According to a research paper published last week by the National Bureau of Economic Research, kids in high-poverty schools paid considerably more for virtual learning than their peers in low-poverty schools, leaving vulnerable pupils even further behind than before the pandemic began. In this, article I have shared the “Virtual Online Learning Achievement Gap”
The authors focused on the costs of virtual learning and warned that failing to fix the gaps could have disastrous implications.
“There will be huge ramifications for future earnings, racial equity, and income inequality, especially in places where remote instruction was widespread,” the study says if achievement reductions become permanent.
One key finding was that in districts with more in-person schooling during the pandemic, the gaps were less significant.
“One of the most important findings in our analysis was that remote instruction had quite different effects in high-poverty and low-poverty schools,” said Thomas Kane, a Harvard professor of education and economics and one of the paper’s co-authors.
It’s unclear why pupils in low-income schools lost so much ground, but Kane believes it’s “likely reflecting differences in access to a broadband connection at home, devices at home, and study space at home.”
Students from low-income families faced a double whammy: they stood to lose the most from virtual learning, and they spent more time learning remotely on average.
According to the study, high-poverty schools had 5.5 more weeks of remote teaching than mid and low-poverty schools. Students of color and Latinos were also more inclined to learn online.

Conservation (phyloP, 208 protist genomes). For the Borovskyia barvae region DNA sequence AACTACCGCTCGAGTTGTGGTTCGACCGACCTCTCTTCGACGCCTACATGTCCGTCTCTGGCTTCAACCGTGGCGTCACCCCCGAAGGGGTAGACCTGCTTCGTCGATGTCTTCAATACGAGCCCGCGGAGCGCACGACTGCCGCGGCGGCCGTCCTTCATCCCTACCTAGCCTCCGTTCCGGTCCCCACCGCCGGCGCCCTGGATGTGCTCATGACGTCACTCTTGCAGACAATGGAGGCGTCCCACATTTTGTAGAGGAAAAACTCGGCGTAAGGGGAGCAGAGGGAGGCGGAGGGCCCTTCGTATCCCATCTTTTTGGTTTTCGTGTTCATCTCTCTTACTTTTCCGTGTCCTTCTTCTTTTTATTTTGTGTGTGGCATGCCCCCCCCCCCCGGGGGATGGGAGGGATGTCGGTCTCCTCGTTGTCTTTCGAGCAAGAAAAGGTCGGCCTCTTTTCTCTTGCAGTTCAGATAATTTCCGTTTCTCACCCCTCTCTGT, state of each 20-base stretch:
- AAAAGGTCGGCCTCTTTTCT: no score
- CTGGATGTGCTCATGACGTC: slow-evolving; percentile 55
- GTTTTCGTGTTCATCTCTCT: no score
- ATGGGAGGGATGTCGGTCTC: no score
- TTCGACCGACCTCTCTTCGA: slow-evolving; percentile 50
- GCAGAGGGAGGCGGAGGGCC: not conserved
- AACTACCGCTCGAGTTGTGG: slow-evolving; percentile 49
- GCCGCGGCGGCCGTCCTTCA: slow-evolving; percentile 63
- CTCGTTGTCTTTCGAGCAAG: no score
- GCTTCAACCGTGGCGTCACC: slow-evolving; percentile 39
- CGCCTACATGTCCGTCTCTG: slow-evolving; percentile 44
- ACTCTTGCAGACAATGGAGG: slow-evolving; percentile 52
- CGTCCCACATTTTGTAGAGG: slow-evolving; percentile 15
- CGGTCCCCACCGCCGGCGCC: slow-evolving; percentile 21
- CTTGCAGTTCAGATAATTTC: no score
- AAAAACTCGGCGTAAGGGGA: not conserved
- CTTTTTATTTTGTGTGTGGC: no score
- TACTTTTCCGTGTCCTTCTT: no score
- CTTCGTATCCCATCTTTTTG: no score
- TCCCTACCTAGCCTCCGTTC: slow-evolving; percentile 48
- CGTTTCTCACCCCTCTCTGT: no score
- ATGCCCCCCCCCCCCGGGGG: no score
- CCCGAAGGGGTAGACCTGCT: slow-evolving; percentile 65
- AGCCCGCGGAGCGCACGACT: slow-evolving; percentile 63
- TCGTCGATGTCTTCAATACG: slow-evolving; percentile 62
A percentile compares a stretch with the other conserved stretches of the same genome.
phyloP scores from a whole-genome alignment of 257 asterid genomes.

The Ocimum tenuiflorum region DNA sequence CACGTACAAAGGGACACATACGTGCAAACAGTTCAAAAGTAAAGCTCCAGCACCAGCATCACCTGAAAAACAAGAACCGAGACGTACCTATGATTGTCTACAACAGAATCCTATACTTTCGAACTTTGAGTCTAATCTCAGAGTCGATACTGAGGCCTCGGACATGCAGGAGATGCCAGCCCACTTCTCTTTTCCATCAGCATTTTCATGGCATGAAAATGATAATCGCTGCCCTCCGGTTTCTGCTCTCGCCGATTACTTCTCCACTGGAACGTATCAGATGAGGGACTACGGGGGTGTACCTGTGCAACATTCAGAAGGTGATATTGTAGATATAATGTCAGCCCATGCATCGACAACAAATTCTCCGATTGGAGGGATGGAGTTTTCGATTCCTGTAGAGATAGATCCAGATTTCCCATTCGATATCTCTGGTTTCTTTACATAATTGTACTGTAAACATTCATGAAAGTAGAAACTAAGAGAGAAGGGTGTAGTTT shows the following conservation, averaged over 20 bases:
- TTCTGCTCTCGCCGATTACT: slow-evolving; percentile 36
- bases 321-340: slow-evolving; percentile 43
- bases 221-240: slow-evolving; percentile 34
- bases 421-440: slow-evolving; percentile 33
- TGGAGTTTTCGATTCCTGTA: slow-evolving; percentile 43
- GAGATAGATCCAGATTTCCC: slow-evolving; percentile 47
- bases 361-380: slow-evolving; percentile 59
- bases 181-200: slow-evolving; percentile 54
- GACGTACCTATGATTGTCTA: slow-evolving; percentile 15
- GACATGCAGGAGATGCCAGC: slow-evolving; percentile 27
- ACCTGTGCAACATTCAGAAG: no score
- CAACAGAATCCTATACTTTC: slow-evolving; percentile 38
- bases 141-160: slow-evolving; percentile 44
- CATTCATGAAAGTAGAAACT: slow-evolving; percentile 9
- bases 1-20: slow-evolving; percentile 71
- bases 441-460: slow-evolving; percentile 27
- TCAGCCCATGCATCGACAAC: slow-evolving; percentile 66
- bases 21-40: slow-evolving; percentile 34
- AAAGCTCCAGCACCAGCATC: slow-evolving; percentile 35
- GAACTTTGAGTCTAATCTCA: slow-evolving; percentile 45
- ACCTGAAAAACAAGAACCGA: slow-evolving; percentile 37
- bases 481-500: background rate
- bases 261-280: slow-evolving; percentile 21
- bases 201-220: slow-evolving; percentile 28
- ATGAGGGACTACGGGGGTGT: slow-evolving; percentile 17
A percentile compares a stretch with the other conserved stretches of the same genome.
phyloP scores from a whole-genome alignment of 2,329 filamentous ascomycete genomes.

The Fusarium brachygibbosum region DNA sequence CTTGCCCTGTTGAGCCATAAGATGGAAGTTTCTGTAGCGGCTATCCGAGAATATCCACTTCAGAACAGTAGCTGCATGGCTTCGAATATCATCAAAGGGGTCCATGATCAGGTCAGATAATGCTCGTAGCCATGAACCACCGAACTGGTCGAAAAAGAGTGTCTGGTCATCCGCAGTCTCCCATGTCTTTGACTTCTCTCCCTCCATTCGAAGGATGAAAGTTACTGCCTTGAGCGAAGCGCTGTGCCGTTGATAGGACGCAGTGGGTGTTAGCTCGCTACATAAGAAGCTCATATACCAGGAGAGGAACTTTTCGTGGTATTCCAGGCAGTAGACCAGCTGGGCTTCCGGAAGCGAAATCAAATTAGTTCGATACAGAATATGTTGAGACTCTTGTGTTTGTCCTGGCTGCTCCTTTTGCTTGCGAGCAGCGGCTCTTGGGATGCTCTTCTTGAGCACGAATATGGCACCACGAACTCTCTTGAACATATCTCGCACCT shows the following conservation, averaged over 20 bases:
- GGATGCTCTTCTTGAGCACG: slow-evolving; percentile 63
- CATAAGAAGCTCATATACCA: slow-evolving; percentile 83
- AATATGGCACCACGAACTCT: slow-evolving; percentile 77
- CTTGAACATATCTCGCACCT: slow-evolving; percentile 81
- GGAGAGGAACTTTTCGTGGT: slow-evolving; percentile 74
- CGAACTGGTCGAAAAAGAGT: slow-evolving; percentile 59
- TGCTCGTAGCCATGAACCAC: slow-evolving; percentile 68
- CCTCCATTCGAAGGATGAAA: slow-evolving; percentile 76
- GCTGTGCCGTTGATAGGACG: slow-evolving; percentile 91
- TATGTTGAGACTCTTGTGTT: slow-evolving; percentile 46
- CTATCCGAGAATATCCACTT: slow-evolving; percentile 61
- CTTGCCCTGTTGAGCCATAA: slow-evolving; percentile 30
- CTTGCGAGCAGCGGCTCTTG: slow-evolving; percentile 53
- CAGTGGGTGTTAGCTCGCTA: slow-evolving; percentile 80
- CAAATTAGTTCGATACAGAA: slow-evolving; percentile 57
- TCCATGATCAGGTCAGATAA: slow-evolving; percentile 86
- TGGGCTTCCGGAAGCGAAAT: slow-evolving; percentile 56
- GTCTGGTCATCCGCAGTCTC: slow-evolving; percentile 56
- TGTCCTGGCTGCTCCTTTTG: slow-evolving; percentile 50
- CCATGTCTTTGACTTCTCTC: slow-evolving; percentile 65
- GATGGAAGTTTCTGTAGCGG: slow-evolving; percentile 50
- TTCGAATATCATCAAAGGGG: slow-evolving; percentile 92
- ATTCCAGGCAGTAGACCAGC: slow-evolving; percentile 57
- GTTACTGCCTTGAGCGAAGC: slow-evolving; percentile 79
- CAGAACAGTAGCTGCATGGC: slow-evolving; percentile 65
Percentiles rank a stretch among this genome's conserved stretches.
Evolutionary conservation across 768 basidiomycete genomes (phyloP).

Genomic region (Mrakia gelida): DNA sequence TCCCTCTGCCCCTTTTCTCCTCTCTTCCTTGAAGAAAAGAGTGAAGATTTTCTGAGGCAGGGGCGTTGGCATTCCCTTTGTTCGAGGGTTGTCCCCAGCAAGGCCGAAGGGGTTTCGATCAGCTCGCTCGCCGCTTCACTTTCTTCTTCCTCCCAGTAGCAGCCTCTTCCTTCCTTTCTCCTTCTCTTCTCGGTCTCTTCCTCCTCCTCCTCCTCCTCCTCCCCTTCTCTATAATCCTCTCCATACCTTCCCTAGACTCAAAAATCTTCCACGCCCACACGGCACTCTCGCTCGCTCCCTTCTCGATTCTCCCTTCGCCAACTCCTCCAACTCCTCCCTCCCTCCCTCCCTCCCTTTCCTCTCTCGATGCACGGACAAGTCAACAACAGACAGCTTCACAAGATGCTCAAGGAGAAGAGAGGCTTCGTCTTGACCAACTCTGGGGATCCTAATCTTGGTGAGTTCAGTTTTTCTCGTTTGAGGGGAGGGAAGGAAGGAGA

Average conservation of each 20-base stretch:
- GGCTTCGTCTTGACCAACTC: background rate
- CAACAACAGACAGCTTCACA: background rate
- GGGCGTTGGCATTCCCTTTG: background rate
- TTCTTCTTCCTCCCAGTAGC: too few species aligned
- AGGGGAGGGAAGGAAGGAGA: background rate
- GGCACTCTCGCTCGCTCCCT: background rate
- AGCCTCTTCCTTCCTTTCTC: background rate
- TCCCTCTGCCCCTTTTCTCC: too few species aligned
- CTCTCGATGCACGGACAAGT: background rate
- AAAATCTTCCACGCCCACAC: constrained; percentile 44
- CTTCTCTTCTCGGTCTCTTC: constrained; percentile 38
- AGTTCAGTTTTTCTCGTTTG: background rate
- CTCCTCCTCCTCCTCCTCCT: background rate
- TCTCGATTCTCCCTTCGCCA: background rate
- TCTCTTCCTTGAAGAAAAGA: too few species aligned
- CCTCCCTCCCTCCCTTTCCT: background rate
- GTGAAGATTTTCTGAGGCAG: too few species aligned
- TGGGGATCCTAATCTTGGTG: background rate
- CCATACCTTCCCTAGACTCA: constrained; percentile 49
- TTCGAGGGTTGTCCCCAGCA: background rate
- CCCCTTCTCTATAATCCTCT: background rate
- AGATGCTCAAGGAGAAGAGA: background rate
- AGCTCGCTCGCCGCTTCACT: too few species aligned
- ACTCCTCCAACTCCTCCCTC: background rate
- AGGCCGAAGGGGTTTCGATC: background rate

The article is sure to stoke the argument about whether keeping pupils out of class last year was a good idea.
Many large-city districts, like those in Los Angeles and Washington, D.C., chose to be more cautious in the face of pandemic uncertainty by remaining closed until the second half of the school year or operating in hybrid mode for the majority of the school year.
This was partly due to teacher union pressure, which expressed worries about returning to the classroom. However, many families of color — whose areas were the hardest hit by the pandemic — preferred to keep their children at home, citing greater safety concerns than White parents.
Governors in many Republican-led states pushed school districts to reopen and jeopardized their funding in some situations. While disparities between kids in high- and low-poverty schools continue in districts that remained open during the pandemic, they did not widen.
Inequality has long plagued the nation’s public education system, which can be seen in everything from the facilities in which kids learn to the number of books in the library to the level of experience of the teachers in front of the classes.
Students of color and those from low-income families are more likely to attend schools with fewer resources than their more affluent White counterparts, compounding and perpetuating other disparities.
According to a report conducted by the Education Trust, a charity focused on school equality concerns, Black, Latino, and Native American children receive 13% less funding than White pupils.
However, the pandemic has brought attention to educational disparities and a renewed feeling of urgency to overcome them. The American Rescue Plan offered $190 billion for schools a year ago, with a large portion of the money going to high-poverty institutions.
“The pandemic brought to light a long-standing problem: brilliant and enthusiastic Black and Latino students, as well as students from low-income neighborhoods… who want and deserve fantastic educational chances aren’t getting them,” said Allison Socol of the Education Trust.
She believes that her article, as well as the pandemic, would “spark a fire under school leaders, governments, and the public to accomplish what has been needed for a long time.”
She and Kane also underlined the significance of schools allocating the windfall of government money from the American Rescue Plan to proven academic interventions like tutoring and school year extensions.
Only 20% of the funds are needed to be spent on addressing learning loss, but they believe school leaders should be devoting significantly more.
“I’m most concerned that the catch-up plans being developed by districts are nowhere near large enough to compensate for these losses,” Kane said.